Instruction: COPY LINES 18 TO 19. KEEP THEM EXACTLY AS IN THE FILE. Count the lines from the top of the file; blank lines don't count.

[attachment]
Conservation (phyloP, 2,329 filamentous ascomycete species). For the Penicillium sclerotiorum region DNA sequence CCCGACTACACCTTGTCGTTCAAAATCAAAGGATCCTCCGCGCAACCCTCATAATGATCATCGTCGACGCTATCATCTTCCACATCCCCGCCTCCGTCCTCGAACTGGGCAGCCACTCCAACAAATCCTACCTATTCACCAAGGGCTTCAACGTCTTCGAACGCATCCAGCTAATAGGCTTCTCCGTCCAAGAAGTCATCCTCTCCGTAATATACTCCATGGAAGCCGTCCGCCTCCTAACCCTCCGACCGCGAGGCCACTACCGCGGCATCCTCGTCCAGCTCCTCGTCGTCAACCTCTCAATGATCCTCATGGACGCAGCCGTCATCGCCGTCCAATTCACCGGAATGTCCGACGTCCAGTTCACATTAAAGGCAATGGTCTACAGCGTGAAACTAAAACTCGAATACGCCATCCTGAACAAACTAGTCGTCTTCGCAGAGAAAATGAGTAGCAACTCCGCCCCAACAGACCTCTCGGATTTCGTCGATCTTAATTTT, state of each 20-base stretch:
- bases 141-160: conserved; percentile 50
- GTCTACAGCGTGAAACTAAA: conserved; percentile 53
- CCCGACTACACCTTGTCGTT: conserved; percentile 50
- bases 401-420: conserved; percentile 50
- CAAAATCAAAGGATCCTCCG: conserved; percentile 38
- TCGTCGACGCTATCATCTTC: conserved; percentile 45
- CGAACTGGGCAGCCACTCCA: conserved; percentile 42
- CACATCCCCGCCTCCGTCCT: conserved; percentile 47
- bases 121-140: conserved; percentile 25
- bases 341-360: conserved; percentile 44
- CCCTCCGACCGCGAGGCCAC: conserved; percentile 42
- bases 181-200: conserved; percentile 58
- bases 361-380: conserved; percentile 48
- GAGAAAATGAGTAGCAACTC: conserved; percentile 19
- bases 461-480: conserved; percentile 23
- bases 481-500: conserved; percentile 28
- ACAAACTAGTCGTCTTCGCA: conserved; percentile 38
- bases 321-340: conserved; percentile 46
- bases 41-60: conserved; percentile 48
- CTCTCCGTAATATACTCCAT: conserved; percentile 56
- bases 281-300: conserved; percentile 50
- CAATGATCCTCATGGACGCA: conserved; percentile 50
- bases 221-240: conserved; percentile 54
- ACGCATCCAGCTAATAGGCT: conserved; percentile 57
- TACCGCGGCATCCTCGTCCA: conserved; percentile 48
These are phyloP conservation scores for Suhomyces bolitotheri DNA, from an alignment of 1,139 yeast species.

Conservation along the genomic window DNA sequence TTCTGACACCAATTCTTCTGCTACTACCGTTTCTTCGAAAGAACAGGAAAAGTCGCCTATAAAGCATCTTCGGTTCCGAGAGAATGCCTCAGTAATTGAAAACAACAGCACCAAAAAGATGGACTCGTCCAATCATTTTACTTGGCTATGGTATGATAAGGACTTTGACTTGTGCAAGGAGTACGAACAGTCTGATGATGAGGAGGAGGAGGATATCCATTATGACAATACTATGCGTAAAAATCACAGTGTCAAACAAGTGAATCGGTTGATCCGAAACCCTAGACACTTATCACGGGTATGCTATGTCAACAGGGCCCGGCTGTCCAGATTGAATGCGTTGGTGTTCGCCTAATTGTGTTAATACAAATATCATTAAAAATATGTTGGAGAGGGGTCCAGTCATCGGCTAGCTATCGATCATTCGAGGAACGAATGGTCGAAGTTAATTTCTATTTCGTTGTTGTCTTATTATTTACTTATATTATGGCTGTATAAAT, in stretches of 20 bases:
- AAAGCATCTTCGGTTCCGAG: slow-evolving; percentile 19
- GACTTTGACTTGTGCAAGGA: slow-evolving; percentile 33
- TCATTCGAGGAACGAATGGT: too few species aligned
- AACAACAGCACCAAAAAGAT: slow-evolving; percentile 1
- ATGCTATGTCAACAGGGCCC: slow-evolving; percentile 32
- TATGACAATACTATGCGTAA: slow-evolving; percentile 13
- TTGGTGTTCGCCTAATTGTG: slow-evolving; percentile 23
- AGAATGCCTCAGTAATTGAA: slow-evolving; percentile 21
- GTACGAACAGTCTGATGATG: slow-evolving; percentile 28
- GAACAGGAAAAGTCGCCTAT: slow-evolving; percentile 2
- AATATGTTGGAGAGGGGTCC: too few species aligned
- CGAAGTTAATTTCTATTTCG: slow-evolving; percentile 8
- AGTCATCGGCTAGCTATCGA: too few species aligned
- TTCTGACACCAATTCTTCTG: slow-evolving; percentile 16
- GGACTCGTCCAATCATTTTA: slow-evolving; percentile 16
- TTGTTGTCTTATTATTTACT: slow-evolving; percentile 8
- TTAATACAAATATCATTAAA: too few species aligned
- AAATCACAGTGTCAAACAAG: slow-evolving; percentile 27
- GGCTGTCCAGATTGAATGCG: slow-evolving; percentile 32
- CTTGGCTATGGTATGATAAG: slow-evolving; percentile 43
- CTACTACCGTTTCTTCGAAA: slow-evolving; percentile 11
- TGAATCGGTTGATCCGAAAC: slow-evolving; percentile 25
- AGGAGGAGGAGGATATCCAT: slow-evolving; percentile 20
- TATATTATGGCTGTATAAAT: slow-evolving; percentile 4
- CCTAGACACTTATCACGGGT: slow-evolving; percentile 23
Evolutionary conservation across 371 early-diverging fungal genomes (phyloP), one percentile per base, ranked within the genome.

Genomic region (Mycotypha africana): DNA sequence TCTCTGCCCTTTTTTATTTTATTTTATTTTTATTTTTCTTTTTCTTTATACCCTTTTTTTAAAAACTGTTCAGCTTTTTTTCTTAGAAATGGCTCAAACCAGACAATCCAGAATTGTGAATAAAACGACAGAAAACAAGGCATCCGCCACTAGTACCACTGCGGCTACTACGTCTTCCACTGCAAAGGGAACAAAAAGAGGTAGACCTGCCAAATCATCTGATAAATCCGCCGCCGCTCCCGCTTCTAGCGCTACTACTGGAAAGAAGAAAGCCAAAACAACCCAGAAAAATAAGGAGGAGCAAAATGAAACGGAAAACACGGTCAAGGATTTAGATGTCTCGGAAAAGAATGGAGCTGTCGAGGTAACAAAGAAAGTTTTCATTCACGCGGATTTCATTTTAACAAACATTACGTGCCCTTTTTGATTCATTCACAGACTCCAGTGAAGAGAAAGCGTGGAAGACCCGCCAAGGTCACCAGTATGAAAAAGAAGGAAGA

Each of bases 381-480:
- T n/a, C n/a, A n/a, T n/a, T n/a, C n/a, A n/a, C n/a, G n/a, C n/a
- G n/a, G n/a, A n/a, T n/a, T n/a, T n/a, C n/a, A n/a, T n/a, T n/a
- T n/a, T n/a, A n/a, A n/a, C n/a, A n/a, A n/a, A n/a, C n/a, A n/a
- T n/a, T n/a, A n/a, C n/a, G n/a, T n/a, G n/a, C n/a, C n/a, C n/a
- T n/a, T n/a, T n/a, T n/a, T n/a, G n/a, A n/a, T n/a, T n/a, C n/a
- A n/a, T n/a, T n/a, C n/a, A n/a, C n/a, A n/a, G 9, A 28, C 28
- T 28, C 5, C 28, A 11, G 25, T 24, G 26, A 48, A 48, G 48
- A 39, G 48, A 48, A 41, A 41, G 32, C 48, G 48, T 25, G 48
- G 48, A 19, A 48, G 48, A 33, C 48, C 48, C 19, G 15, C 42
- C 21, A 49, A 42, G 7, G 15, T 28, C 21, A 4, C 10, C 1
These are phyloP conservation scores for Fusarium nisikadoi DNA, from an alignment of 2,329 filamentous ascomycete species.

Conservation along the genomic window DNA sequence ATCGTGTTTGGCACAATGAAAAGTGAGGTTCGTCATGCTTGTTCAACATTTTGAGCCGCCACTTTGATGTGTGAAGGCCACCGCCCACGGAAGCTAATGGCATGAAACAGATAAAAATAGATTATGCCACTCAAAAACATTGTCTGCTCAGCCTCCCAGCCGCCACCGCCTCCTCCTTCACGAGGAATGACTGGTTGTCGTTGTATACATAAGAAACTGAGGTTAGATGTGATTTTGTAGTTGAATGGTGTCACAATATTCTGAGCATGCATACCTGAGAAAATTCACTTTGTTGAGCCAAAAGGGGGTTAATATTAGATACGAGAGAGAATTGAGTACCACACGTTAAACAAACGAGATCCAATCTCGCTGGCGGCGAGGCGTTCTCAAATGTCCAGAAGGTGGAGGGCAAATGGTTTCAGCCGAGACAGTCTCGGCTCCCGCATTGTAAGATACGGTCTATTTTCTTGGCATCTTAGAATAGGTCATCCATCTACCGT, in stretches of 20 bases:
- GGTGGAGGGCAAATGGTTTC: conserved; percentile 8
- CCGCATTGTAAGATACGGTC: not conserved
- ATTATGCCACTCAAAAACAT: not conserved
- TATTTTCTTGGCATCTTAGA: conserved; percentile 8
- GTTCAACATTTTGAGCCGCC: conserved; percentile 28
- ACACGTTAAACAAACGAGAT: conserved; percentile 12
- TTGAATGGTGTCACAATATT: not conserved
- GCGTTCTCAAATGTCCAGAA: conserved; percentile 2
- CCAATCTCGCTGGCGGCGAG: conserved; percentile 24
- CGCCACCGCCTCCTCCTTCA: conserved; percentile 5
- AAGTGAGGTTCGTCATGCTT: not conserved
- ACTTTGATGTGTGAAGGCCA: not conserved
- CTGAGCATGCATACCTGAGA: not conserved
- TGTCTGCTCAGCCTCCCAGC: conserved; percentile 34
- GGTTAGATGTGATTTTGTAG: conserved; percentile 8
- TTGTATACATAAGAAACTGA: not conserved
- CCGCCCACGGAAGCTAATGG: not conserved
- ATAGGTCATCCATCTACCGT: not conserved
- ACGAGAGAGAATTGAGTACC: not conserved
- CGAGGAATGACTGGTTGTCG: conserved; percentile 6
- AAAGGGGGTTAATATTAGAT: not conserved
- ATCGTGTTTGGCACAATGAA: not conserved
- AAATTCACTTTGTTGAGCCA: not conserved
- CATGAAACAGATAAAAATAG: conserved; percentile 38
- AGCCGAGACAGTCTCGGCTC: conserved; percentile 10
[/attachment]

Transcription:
- ACAAACTAGTCGTCTTCGCA: conserved; percentile 38
- bases 321-340: conserved; percentile 46